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Six months after Dave Duerson put a bullet through his own chest, the annual national brain trauma toll mounts again, from the National Football League all the way down to the peewees. Meanwhile, the mentally flabby sports media continue putting out the same sugar-coated message: that we should become more “aware” about concussions, and that pro football players should emulate Duerson by donating their brains for research – as if Duerson – who spent his late life denying others’ claims of concussion syndrome – personally invented Chronic Traumatic Encephelopathy (CTE).
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Here’s a better idea: Next month, in federal court in Maryland, there will be a pretrial hearing in a case against the NFL retirement plan by Andrew Stewart, who played linebacker for the San Francisco 49ers and two other teams from 1989 to 1993, and whose application for increased disability benefits had been rejected. Stewart’s lawyer wants the court to examine the work of Bert Bell/Pete Rozelle NFL Players Retirement Plan’s (EDITOR’S NOTE: Corrected from the original post) joint owner/players’ union Board of Trustees – which included Duerson.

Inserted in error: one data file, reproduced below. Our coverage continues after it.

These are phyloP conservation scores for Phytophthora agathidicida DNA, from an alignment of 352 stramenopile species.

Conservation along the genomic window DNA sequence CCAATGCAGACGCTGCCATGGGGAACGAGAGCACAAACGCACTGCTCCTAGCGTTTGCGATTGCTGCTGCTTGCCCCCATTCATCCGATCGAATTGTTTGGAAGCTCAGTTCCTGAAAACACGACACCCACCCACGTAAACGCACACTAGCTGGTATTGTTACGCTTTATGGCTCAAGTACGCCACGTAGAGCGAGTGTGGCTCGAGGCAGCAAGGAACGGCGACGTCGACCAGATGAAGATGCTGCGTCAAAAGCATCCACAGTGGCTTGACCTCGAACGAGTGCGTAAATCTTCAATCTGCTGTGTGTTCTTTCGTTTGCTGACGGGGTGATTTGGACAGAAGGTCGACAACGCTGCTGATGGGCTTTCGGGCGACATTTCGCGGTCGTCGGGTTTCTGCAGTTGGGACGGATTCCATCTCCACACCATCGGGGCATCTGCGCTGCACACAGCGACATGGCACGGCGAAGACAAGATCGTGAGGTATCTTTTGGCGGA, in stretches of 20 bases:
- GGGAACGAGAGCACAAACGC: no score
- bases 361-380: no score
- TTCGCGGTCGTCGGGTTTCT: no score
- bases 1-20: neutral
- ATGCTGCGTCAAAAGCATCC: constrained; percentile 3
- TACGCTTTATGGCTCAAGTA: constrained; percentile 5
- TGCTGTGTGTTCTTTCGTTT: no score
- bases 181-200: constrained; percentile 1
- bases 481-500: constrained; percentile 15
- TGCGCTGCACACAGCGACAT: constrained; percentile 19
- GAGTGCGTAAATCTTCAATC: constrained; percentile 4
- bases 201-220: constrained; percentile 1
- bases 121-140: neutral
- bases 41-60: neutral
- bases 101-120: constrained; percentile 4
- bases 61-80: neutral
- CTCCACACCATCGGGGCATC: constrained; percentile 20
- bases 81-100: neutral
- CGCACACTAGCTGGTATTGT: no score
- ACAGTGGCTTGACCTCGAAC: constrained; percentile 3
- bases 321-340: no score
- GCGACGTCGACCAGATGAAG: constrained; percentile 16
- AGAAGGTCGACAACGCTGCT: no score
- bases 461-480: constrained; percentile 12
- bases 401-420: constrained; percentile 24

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Alex Marvez of FoxSports.com, who is doing as good a job as any mainstream journalist on the concussion story’s off-the-field aspects, broke the Stewart lawsuit development (Click HERE to read his post).
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EDITOR’S NOTE: Author Irv Muchnick has been covering the big picture on concussions in sports and its broader effects on society in general. In following up with our most recent posts and debates with insiders from the NFLPA on their role in Disability Benefits – or lack thereof – we’re presenting three of Irv’s current posts.
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Posted with the express consent of Irv Muchnick:
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Sports Concussion Crisis a Culture-Wide Problem – Maybe a Post-Ideological One, Too

August 8‚ 2011
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by Irvin Muchnick
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Writing in The Nation’s special August 15-22 sports issue, currently on newsstands, recently retired Denver Broncos wide receiver turned social critic Nate Jackson reflects on the football concussion crisis. Jackson is short on specifics and long on the banal (“But at what price comes the glory?”). Jackson also makes regrettable separation from the essential theme: traumatic brain injuries are not the same as blown-out knees; the National Football League’s commerce-first values inculcate amateur sports, as well; and the depth and breadth of the resulting societal fallout far exceed the public’s current perception.
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Posted with the express consent of Irv Muchnick:
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by Irvin Muchnick‚
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July 18‚ 2011